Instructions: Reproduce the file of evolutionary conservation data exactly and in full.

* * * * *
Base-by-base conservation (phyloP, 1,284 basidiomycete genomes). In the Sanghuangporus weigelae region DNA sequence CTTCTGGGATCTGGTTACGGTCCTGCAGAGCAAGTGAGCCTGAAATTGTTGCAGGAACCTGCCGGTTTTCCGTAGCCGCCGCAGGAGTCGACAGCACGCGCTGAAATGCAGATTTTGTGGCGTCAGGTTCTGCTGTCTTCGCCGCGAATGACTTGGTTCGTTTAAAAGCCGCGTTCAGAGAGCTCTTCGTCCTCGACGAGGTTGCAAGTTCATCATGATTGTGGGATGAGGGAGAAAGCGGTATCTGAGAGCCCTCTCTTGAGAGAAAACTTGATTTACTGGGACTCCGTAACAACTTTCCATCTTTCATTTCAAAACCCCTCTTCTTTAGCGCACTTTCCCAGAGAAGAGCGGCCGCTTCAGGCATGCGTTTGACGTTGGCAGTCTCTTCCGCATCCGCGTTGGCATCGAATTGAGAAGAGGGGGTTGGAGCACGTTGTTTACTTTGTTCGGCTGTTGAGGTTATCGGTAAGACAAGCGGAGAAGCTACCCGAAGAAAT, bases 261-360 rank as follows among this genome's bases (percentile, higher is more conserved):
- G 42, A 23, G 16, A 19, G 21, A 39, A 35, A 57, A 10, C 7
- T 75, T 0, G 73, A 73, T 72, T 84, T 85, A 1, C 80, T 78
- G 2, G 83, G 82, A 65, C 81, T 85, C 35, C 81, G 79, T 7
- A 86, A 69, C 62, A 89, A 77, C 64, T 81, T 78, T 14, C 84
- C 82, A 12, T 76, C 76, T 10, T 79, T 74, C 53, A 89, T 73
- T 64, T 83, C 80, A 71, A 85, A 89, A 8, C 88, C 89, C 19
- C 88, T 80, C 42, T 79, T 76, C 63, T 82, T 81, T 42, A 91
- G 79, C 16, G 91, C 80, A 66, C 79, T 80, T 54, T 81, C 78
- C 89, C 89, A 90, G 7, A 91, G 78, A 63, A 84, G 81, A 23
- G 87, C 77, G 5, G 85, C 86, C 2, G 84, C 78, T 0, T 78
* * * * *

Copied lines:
Base-by-base conservation (phyloP, 1,284 basidiomycete genomes). In the Sanghuangporus weigelae region DNA sequence CTTCTGGGATCTGGTTACGGTCCTGCAGAGCAAGTGAGCCTGAAATTGTTGCAGGAACCTGCCGGTTTTCCGTAGCCGCCGCAGGAGTCGACAGCACGCGCTGAAATGCAGATTTTGTGGCGTCAGGTTCTGCTGTCTTCGCCGCGAATGACTTGGTTCGTTTAAAAGCCGCGTTCAGAGAGCTCTTCGTCCTCGACGAGGTTGCAAGTTCATCATGATTGTGGGATGAGGGAGAAAGCGGTATCTGAGAGCCCTCTCTTGAGAGAAAACTTGATTTACTGGGACTCCGTAACAACTTTCCATCTTTCATTTCAAAACCCCTCTTCTTTAGCGCACTTTCCCAGAGAAGAGCGGCCGCTTCAGGCATGCGTTTGACGTTGGCAGTCTCTTCCGCATCCGCGTTGGCATCGAATTGAGAAGAGGGGGTTGGAGCACGTTGTTTACTTTGTTCGGCTGTTGAGGTTATCGGTAAGACAAGCGGAGAAGCTACCCGAAGAAAT, bases 261-360 rank as follows among this genome's bases (percentile, higher is more conserved):
- G 42, A 23, G 16, A 19, G 21, A 39, A 35, A 57, A 10, C 7
- T 75, T 0, G 73, A 73, T 72, T 84, T 85, A 1, C 80, T 78
- G 2, G 83, G 82, A 65, C 81, T 85, C 35, C 81, G 79, T 7
- A 86, A 69, C 62, A 89, A 77, C 64, T 81, T 78, T 14, C 84
- C 82, A 12, T 76, C 76, T 10, T 79, T 74, C 53, A 89, T 73
- T 64, T 83, C 80, A 71, A 85, A 89, A 8, C 88, C 89, C 19
- C 88, T 80, C 42, T 79, T 76, C 63, T 82, T 81, T 42, A 91
- G 79, C 16, G 91, C 80, A 66, C 79, T 80, T 54, T 81, C 78
- C 89, C 89, A 90, G 7, A 91, G 78, A 63, A 84, G 81, A 23
- G 87, C 77, G 5, G 85, C 86, C 2, G 84, C 78, T 0, T 78